Painting Process - Cyberpunk Painting 001

I'm going to break down some of the steps in creating one of my recent works, 'Cyberpunk Painting 001'. This is a rough guide to the process, nothing as in-depth as a video work-in-progress (of which I am wanting to do more of in the future), but just showing a bit of the work involved.


I start with the basic illustration of the character. In this case, I had been thinking about working with some sort of energy-filled glass structure on the head and shoulders, as opposed to the all-metal and lights of the previous robot designs I had been working on, so that informed a lot of the initial design. I also knew I wanted to have wires coming down from behind the robot figure.


The various colours here don't represent the final colours in any way on the piece - instead, they mark off different pieces of the robot structure and that they are each on separate layers. Essentially, I create this form using colours that will in no way be similar to the final version to remind myself that I still haven't painted those parts of the figure.


Starting in on the background. I had a rough idea for a horror-style apocalyptic cityscape, and just started playing with light and shadow to see where it would lead me. The figure placement in the page, as well as the position of the hand in the upper-right of the page, indicated that the negative space in the lower-right of the page should be dealt with, hence the large light source there.


When in doubt - zombies! Or some sort of shambling group, anyway.


Starting in on painting the metal. I was thinking of a gold plating to the metal, but wasn't entirely sold on it yet. Since the background was mostly cool colours, however, I knew I wanted her to have a warm tone to her, so starting with gold worked best.


Much more of the figure being modelled, and already I'm starting to tweak her overall colour scheme.


All of the metal is modelled here. It always looks a bit matte at this stage, as most of the 'shine' on my metal painting comes during the final stages when I'm applying special effects layers (typically labelled 'fx 01', 'fx 02' and such). The contrast between her and the background already needs some tweaking, however, with regard to colour temperature.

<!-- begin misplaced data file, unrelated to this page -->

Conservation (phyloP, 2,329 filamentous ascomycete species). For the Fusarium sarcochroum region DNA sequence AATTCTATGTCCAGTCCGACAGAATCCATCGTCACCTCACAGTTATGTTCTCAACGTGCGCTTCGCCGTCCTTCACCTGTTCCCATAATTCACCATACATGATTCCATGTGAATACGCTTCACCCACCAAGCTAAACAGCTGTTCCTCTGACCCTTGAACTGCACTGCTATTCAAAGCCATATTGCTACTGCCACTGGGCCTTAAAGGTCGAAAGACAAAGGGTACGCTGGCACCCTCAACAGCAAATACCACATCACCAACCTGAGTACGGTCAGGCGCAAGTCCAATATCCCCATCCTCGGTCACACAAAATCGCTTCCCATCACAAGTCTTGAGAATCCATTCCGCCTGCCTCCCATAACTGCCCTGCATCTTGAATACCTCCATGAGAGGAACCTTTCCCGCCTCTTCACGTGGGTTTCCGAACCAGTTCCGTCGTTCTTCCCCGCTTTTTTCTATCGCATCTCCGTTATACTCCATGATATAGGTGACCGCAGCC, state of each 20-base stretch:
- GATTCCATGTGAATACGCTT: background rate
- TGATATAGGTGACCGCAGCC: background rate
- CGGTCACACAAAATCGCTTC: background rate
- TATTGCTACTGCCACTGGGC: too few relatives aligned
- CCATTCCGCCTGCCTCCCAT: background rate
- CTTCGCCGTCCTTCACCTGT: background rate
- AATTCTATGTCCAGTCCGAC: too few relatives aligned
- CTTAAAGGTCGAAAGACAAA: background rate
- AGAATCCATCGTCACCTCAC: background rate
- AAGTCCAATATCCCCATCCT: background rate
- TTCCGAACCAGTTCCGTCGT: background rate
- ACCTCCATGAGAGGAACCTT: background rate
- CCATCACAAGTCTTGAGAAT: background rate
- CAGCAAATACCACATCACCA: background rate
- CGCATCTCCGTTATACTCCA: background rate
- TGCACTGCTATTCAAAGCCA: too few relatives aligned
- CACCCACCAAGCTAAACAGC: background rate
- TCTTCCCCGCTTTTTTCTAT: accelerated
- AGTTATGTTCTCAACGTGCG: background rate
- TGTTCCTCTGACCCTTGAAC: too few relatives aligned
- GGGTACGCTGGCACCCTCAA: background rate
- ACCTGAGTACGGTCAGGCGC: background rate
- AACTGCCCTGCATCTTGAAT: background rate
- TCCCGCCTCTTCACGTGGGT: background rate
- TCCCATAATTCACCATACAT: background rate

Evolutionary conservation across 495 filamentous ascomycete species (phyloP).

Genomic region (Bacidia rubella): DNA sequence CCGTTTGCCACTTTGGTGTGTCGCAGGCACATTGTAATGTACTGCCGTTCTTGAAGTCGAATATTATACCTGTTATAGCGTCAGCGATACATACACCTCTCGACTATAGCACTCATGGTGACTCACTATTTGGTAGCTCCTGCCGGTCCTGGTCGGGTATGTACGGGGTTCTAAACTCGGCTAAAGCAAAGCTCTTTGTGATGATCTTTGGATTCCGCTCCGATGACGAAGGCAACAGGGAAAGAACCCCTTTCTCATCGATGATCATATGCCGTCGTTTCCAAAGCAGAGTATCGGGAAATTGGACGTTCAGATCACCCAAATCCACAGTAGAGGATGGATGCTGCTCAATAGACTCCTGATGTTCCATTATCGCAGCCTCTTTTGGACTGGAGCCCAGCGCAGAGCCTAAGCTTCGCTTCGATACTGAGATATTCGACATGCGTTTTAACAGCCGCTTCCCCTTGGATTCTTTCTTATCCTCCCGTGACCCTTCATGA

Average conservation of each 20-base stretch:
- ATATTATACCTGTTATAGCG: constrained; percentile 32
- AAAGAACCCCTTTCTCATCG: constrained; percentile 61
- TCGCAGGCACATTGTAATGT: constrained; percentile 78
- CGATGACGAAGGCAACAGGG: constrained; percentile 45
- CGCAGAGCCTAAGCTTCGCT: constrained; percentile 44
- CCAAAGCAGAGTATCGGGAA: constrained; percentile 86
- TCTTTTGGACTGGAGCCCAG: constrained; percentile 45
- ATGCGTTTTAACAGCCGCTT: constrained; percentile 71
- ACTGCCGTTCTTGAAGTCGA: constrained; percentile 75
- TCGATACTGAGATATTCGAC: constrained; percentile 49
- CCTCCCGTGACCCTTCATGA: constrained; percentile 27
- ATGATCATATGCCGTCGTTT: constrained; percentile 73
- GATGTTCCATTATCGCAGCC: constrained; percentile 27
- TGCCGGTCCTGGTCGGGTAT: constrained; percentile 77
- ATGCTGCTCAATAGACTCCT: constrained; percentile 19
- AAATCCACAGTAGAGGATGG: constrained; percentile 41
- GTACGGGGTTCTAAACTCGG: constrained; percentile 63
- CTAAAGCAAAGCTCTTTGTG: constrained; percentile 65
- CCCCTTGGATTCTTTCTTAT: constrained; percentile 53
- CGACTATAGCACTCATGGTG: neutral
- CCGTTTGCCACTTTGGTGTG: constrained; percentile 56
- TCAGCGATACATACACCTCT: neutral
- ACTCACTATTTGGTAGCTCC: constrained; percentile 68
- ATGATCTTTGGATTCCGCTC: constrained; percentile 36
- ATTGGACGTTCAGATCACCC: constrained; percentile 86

I went with a green energy scheme in the glass containers - it separates well from both the rest of the figure and the background, while not screaming off the page. It could be interpreted as either glowing, moving energy, or a more liquid or jelly-like substance. Either works for me.


The final special effects and colour layers are applied. I cooled off the background even further, to increase the separation (removing all of the red tones back there) and darkened and desaturated the wiring behind her as well. The shine and polish to the figure, both the metal and the glass, were applied in those aforementioned special effects layers, both adding a metallic feel to the figure as well as tying the disparate metal layers together to make them look like one continuous piece.

And that's essentially it. Without getting into the specifics of brushes I used, or actually watching me paint (which took around ten to twelve hours, all told), this is basically how it was put together.

Prints of this work can be purchased at this link.

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